The issues I present here are by no means real deal breakers. They are annoyances at best. That’s the thing about robotic pool cleaners these days. All companies are focused on creating easy to use products, fire and forget robots that do all the work, and let you relax. I have to find fault with them, and these are the faults. They hold true across most builds, as no company has upgraded their entire range of cleaners as yet. At its core, this is a very easy to use device.

Smartpool 9i Pricing, Value, & Discounts

Here we are again in the pricing section. The place where the choice is really made. Most of the cleaners I review all have the core features, and what issues exist with them are largly universal. Sure there is the rare bot that ticks all the boxes, but they tend to do poorly in the pricing section. The 9i is in the $600 to $800 price range, and for all that you get this is a decent price. The longevity of a Smartpool cleaner will really help shore up the lack of features in comparison to their rivals. I always make a point to remind my readers of what a robotic pool cleaner really is. it is an investment in free time. Buying any bot will save you hours of your life, and depending on how you value those hours, it will pay you back well within a year.

Now to the secondary costs. The price per cycle. With the Smartpool bots I have had to make a few guesses, but seen as most of their builds are a little smaller than average, I would judge an average cycle to cost around 10c. Perhaps a little more or less depending on your provider.

I spend a lot of time reviewing products, and so I pride myself on my ability to judge a warranty. I was able to tell you that the limited warranty from Aquabot was a little less than stellar, though their full warranty is pretty good. The Hayward limited warranty is wonderful, especially by comparison. I bring these up here as they limited warranty, 3 years on the 9i, offered by Smartpool is an unknown. It could go either way. I have sent emails to them through channels trying to get the written warranty, but have yet to get word back.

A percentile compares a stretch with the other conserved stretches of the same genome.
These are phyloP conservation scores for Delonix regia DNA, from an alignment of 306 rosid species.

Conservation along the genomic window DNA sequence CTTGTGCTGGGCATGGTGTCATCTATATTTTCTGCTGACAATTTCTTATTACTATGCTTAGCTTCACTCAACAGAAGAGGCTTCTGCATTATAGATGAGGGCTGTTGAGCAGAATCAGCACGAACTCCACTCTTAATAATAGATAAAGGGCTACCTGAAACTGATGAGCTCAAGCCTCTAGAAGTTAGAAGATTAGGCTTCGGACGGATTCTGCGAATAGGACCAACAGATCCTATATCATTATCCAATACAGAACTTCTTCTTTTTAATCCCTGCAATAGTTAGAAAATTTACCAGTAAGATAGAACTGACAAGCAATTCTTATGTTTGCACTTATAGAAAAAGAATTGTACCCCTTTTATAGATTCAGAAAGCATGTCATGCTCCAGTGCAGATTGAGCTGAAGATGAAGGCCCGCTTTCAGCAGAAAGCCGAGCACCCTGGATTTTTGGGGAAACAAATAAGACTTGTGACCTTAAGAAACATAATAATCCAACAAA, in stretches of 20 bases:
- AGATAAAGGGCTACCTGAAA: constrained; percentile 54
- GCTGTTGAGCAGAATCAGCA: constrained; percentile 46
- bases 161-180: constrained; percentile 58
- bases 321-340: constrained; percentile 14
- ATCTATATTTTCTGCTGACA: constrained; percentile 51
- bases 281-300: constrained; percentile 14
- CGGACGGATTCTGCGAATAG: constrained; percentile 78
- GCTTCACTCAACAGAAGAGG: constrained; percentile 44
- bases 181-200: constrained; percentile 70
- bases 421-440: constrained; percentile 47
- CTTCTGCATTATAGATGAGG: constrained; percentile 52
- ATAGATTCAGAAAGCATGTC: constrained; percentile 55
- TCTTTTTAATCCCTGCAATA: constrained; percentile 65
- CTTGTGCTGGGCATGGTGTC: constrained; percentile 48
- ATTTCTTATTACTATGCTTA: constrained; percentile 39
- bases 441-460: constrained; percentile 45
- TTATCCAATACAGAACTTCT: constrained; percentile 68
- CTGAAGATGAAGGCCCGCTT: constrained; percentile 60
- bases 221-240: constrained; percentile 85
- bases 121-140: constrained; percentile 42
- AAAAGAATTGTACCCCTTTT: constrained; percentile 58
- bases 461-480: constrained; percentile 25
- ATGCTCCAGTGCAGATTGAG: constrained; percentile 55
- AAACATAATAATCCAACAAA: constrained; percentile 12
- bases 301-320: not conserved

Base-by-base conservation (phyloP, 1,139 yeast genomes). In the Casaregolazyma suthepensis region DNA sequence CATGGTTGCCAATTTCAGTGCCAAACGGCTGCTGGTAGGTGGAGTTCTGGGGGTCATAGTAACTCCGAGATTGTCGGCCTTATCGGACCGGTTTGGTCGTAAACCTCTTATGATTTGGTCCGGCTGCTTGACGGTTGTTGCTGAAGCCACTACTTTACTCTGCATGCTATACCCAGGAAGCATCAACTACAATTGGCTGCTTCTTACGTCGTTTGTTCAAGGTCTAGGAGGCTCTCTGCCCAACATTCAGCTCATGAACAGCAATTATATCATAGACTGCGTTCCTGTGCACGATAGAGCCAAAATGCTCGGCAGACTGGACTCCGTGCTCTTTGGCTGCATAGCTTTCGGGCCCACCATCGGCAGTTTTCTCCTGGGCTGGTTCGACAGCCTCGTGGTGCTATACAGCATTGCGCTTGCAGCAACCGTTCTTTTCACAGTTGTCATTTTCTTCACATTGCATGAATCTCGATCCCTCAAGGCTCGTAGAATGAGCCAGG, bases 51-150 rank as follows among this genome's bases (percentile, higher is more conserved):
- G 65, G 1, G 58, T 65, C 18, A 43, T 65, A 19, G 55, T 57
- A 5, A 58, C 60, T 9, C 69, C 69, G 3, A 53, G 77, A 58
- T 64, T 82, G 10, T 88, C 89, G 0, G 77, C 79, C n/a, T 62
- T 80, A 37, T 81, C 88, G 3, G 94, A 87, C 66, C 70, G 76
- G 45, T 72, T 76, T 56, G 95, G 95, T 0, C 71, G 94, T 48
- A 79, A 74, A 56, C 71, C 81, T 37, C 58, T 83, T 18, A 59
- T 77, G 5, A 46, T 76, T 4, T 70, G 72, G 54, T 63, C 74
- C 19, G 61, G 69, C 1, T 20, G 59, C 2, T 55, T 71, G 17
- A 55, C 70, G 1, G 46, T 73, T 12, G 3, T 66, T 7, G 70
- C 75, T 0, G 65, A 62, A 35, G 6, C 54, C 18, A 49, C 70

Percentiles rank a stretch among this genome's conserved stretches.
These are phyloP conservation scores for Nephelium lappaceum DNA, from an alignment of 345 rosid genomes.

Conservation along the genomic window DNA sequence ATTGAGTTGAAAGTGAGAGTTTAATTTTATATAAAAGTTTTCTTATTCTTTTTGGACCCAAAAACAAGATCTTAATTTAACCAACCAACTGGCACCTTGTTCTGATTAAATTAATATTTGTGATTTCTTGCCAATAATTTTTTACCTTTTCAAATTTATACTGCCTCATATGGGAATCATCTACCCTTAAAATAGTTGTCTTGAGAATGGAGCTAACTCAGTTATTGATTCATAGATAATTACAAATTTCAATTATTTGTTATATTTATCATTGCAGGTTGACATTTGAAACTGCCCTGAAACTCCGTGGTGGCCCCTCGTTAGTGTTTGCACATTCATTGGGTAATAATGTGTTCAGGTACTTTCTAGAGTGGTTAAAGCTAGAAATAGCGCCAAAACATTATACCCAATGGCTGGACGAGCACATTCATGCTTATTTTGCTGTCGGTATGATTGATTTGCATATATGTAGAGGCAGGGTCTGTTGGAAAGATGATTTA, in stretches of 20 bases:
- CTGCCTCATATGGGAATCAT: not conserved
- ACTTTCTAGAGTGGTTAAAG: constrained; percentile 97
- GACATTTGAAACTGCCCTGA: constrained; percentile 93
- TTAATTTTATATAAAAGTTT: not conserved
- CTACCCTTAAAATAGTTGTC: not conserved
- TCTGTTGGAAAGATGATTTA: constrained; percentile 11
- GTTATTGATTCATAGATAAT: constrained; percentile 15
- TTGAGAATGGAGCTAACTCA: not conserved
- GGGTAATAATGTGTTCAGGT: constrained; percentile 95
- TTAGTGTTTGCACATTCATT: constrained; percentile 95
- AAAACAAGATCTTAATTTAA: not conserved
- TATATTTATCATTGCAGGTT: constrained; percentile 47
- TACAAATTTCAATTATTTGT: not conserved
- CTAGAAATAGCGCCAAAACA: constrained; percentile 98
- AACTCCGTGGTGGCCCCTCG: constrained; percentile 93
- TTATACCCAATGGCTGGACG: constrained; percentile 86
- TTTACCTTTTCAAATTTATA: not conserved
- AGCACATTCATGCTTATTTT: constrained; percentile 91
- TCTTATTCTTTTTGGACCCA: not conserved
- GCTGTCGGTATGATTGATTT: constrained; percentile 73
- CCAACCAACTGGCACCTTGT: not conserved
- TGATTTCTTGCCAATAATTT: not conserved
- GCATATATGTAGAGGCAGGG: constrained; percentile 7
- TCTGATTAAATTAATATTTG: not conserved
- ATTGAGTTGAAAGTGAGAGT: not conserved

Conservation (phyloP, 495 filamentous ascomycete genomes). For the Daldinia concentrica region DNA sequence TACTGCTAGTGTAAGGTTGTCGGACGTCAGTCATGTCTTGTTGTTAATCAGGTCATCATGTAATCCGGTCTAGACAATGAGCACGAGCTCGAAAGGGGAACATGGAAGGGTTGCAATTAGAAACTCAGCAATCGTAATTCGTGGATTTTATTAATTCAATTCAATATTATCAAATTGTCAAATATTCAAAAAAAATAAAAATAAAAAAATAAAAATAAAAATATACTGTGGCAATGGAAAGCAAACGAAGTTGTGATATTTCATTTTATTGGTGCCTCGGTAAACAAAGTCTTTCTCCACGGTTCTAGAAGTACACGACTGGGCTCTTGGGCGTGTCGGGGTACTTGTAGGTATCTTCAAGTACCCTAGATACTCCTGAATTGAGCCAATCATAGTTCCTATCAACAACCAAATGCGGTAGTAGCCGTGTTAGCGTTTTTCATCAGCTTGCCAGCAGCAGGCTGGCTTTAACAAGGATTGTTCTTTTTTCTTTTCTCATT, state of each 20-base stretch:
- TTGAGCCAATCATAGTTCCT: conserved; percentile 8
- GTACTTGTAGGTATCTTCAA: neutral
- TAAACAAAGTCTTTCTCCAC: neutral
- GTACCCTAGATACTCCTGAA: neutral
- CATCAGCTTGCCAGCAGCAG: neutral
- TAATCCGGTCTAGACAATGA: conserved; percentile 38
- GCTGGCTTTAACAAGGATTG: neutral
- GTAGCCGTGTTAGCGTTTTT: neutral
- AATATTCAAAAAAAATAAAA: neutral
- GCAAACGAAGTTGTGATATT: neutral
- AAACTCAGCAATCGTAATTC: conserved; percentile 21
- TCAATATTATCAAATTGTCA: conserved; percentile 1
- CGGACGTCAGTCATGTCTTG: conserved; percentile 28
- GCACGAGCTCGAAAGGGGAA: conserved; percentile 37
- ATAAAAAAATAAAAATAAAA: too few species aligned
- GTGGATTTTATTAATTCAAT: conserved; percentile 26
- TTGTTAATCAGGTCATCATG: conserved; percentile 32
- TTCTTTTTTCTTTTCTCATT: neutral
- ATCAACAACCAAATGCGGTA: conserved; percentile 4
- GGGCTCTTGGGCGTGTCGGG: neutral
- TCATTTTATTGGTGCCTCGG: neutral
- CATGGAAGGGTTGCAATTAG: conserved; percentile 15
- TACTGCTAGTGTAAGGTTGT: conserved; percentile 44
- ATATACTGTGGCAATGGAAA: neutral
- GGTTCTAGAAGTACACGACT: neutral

Smartpool 9i Conclusion

Here we are again in this weird grey area that Smartpool like to occupy. The bot today is actually pretty good. It runs well, and it is built to last. There are a few legacy issues with it, but they are share those with lots of bots. The only reason I would advise caution is due to that warranty. If I had it in front of me and it was only okay I could still recommend this bot, I know someone who has been running one of these for years without issue.


  • Works right from the start
  • Cleans walls and the cove
  • Light weight bot, mitigates
  • Swivel cable is great, makes tangles less likely, thus saving you time and money.
  • Dual drive motor allows the bot to move around with ease. The remote control function increases the utility too.
  • Light weight bot, 13 pounds total.
  • The price is good for what you get. Second hand price is amazing for what you get. Ups and sort of downs here.
  • Small bot, so the price per cycle will be closer to the lower end of the estimate.


  • The warranty information is light on the ground, I am waiting for more information on this
  • Leagacy design issues. They are not a major black mark, but still have to be considered, knowing that there are bots out there that do not have these problems.
Barry W Stanton
Barry W Stanton
Irish born writer who drinks too much caffeine and reads too much Terry Pratchett. I enjoy long walks on the server and Korean cuisine.